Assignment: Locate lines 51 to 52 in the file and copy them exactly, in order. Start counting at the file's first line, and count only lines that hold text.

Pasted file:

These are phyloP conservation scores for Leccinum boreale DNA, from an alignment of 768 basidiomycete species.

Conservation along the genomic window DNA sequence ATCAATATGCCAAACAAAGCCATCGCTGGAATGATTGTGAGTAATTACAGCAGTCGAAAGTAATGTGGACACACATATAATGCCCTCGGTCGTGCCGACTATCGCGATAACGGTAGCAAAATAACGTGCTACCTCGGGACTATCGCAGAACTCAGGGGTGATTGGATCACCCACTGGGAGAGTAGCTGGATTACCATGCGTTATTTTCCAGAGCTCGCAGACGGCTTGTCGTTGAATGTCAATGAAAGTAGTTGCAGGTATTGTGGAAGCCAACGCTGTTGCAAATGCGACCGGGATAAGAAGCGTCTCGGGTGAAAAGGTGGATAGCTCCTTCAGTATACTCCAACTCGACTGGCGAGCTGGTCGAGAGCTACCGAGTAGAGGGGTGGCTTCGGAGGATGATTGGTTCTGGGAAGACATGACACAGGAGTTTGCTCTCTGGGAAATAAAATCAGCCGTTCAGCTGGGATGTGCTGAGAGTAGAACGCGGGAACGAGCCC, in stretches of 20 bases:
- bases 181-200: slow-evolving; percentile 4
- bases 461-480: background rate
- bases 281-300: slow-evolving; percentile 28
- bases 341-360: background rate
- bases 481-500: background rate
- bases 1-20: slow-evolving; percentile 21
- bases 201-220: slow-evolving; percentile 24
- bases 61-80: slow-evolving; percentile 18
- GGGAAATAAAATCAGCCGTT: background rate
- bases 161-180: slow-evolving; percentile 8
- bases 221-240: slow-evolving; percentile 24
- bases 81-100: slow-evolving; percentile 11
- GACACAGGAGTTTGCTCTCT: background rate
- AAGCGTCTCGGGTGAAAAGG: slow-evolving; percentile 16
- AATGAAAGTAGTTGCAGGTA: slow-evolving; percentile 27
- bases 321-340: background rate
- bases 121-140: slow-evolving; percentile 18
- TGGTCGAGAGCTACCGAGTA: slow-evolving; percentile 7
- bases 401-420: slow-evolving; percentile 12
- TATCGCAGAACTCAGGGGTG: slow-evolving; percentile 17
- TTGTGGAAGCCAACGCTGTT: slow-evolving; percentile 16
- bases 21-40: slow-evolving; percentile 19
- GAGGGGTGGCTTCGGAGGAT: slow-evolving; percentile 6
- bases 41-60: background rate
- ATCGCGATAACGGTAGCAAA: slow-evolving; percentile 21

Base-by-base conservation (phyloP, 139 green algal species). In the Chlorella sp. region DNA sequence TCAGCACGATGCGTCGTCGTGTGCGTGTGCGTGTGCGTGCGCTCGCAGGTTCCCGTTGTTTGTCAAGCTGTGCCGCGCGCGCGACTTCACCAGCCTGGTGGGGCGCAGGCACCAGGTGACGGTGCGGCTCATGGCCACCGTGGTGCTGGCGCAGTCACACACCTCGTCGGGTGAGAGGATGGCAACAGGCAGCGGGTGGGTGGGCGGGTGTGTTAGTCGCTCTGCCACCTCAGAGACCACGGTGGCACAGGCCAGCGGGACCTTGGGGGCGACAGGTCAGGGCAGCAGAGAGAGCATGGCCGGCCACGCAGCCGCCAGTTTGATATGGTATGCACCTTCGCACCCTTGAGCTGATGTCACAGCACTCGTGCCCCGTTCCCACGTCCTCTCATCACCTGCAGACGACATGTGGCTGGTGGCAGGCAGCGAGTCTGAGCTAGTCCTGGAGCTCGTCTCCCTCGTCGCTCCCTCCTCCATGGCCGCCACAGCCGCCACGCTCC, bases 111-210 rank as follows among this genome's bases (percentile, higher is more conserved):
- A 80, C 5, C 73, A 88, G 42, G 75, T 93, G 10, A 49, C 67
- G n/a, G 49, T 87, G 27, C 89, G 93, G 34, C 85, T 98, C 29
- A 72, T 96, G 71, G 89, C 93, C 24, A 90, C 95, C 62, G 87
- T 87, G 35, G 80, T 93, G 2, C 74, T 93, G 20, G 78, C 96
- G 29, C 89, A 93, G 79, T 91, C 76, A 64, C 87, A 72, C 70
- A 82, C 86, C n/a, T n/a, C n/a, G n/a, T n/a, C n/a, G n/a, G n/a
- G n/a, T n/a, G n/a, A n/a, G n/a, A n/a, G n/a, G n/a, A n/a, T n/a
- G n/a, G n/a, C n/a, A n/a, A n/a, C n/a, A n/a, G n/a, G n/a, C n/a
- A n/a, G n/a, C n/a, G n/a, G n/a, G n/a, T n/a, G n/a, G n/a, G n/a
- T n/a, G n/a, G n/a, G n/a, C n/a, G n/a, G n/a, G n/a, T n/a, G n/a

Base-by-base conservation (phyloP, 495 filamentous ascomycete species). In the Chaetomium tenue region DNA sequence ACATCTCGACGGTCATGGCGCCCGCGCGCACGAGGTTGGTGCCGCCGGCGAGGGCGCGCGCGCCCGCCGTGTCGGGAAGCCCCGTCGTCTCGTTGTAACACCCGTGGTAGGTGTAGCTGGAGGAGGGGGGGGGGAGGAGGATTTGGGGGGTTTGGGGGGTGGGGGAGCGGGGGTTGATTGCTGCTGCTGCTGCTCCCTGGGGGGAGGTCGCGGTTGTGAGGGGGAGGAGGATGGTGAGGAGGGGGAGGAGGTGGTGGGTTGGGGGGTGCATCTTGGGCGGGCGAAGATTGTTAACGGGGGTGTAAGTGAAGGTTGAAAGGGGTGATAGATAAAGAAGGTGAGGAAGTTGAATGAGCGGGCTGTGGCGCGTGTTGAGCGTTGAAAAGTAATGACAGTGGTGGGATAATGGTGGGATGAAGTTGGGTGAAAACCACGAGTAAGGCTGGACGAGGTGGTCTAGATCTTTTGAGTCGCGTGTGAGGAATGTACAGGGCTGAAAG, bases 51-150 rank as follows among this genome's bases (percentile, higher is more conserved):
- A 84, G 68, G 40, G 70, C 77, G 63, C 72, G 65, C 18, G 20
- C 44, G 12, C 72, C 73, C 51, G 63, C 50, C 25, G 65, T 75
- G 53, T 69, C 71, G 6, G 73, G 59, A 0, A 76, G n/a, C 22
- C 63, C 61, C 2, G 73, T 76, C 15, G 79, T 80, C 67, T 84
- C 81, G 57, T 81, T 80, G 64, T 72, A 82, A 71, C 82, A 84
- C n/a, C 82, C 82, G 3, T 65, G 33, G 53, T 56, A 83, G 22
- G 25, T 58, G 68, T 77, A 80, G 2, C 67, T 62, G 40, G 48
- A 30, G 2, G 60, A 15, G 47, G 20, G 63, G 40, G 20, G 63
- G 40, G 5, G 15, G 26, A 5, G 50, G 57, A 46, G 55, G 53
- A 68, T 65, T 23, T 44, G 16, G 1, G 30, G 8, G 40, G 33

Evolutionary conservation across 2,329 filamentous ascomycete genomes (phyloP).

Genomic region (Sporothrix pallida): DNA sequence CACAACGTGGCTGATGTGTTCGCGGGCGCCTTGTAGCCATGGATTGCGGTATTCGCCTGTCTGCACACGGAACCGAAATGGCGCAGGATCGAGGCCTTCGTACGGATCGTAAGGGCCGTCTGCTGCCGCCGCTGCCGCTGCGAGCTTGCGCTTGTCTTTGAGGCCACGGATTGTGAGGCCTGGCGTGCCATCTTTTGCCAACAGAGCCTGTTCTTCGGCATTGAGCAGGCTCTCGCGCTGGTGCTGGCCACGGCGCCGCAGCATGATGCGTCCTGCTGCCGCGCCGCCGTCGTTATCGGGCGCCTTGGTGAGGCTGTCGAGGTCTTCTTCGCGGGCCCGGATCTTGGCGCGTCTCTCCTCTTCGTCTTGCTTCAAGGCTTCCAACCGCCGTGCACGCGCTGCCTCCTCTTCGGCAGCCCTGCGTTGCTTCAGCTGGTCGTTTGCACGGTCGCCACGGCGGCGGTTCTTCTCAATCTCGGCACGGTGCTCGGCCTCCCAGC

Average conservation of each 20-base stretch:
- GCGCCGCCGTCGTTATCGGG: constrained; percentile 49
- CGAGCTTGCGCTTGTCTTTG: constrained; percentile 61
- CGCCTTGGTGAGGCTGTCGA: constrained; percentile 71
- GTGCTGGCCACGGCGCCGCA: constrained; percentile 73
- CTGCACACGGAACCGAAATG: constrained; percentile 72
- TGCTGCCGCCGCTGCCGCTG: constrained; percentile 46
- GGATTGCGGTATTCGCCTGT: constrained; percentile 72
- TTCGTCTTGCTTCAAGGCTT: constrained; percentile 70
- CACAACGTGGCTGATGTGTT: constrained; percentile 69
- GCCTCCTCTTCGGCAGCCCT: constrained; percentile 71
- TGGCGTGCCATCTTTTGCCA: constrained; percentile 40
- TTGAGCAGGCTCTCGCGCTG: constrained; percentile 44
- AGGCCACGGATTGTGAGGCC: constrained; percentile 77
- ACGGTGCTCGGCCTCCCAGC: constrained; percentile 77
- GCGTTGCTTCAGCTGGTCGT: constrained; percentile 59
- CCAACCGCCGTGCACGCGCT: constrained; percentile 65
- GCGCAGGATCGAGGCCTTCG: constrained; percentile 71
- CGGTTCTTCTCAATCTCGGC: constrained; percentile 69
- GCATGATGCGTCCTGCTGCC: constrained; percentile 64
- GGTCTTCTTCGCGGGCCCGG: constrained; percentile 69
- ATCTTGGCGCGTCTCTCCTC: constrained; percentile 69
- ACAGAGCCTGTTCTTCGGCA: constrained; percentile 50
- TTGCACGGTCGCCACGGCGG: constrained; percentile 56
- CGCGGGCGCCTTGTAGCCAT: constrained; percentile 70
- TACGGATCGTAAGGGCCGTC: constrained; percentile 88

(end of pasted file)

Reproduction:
Genomic region (Sporothrix pallida): DNA sequence CACAACGTGGCTGATGTGTTCGCGGGCGCCTTGTAGCCATGGATTGCGGTATTCGCCTGTCTGCACACGGAACCGAAATGGCGCAGGATCGAGGCCTTCGTACGGATCGTAAGGGCCGTCTGCTGCCGCCGCTGCCGCTGCGAGCTTGCGCTTGTCTTTGAGGCCACGGATTGTGAGGCCTGGCGTGCCATCTTTTGCCAACAGAGCCTGTTCTTCGGCATTGAGCAGGCTCTCGCGCTGGTGCTGGCCACGGCGCCGCAGCATGATGCGTCCTGCTGCCGCGCCGCCGTCGTTATCGGGCGCCTTGGTGAGGCTGTCGAGGTCTTCTTCGCGGGCCCGGATCTTGGCGCGTCTCTCCTCTTCGTCTTGCTTCAAGGCTTCCAACCGCCGTGCACGCGCTGCCTCCTCTTCGGCAGCCCTGCGTTGCTTCAGCTGGTCGTTTGCACGGTCGCCACGGCGGCGGTTCTTCTCAATCTCGGCACGGTGCTCGGCCTCCCAGC

Average conservation of each 20-base stretch: